Middle East respiratory syndrome coronavirus (MERS-CoV) – update
10 April 2014 - The Ministries of Health of Saudi Arabia and the United Arab Emirates (UAE) recently announced additional laboratory-confirmed cases of infection with Middle East respiratory syndrome coronavirus (MERS-CoV).
The 4 additional laboratory-confirmed cases reported to WHO by the Ministry of Health of Saudi Arabia on 28 March and 2 April 2014 include:
- A 26 year-old man from Jeddah. He became ill on 22 March, was hospitalised on 23 March, and died on 6 April.
- A 26 year-old man from Jeddah. He became ill on 16 March and has been hospitalised since 25 March.
- A 77 year-old woman from Riyadh region. She became ill on 25 March and is currently in a stable condition. She is not known to have a history of exposure to animals.
- A 59 year-old man from Riyadh region who became ill on 22 March, 2014. He is not known to have contact with animals or a known case.
The additional laboratory-confirmed case reported to WHO by the Ministry of Health of the UAE on 30 March includes:
- A 64 year-old man from Abu Dhabi with underlying medical conditions. He became ill on 21 March, was hospitalised on 25 March and died on 30 March. He had underlying medical conditions. He did not have contact with a previously laboratory-confirmed case, but has had exposure to animals. The patient visited a camel farm in Harb city in Saudi Arabia on 10 March and visited Nezwa city in Oman for a day on 20 March. He owned an animal farm in the UAE with poultry and sheep, but had no recent visit to the farm. Investigation into the family and health care contacts is ongoing.
Globally, from September 2012 to date, WHO has been informed of a total of 211 laboratory-confirmed cases of infection with MERS-CoV, including 88 deaths.
Based on the current situation and available information, WHO encourages all Member States to continue their surveillance for severe acute respiratory infections (SARI) and to carefully review any unusual patterns.
Infection prevention and control measures are critical to prevent the possible spread of MERS-CoV in health care facilities. Health-care facilities that provide for patients suspected or confirmed to be infected with MERS-CoV infection should take appropriate measures to decrease the risk of transmission of the virus from an infected patient to other patients, health-care workers and visitors. Health care workers should be educated, trained and refreshed with skills on infection prevention and control.
It is not always possible to identify patients with MERS-CoV early because some have mild or unusual symptoms. For this reason, it is important that health-care workers apply standard precautions consistently with all patients – regardless of their diagnosis – in all work practices all the time.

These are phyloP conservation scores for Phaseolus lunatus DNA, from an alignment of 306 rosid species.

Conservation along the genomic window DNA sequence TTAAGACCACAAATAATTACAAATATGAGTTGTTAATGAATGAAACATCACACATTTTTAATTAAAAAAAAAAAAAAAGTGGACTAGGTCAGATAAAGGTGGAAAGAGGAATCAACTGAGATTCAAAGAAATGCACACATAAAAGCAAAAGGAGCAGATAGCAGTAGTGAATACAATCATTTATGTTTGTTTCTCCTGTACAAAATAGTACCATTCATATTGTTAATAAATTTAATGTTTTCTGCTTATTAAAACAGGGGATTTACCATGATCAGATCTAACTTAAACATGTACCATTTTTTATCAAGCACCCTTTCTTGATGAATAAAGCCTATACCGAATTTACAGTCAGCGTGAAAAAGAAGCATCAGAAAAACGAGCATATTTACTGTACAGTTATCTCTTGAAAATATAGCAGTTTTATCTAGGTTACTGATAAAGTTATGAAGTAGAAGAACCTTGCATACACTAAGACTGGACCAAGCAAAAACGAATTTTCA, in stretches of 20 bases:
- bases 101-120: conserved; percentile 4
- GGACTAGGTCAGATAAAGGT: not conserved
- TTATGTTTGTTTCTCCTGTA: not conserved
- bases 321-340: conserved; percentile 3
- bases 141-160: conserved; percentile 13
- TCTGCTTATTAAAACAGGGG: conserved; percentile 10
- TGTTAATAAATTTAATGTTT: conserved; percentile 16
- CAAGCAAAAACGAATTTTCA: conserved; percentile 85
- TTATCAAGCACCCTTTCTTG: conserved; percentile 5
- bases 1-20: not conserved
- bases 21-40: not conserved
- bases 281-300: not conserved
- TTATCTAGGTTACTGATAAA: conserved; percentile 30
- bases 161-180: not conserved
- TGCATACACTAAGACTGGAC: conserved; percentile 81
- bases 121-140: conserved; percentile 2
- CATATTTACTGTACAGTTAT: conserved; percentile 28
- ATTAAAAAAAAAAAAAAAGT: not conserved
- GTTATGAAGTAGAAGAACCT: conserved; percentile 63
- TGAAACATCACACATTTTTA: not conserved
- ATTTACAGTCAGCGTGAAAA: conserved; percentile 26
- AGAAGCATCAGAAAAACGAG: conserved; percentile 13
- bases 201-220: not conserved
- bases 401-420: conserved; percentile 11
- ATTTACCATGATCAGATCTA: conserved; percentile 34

Droplet precautions should be added to the standard precautions when providing care to all patients with symptoms of acute respiratory infection. Contact precautions and eye protection should be added when caring for probable or confirmed cases of MERS-CoV infection. Airborne precautions should be applied when performing aerosol generating procedures.
Patients should be managed as potentially infected when the clinical and epidemiological clues strongly suggest MERS-CoV, even if an initial test on a nasopharyngeal swab is negative. Repeat testing should be done when the initial testing is negative, preferably on specimens from the lower respiratory tract.
Health-care providers are advised to maintain vigilance. Recent travellers returning from the Middle East who develop SARI should be tested for MERS-CoV as advised in the current surveillance recommendations. All Member States are reminded to promptly assess and notify WHO of any new case of infection with MERS-CoV, along with information about potential exposures that may have resulted in infection and a description of the clinical course. Investigation into the source of exposure should promptly be initiated to identify the mode of exposure, so that further transmission of the virus can be prevented.
People at high risk of severe disease due to MERS-CoV should avoid close contact with animals when visiting farms or barn areas where the virus is known to be potentially circulating. For the general public, when visiting a farm or a barn, general hygiene measures, such as regular hand washing before and after touching animals, avoiding contact with sick animals, and following food hygiene practices, should be adhered to.
WHO does not advise special screening at points of entry with regard to this event nor does it currently recommend the application of any travel or trade restrictions.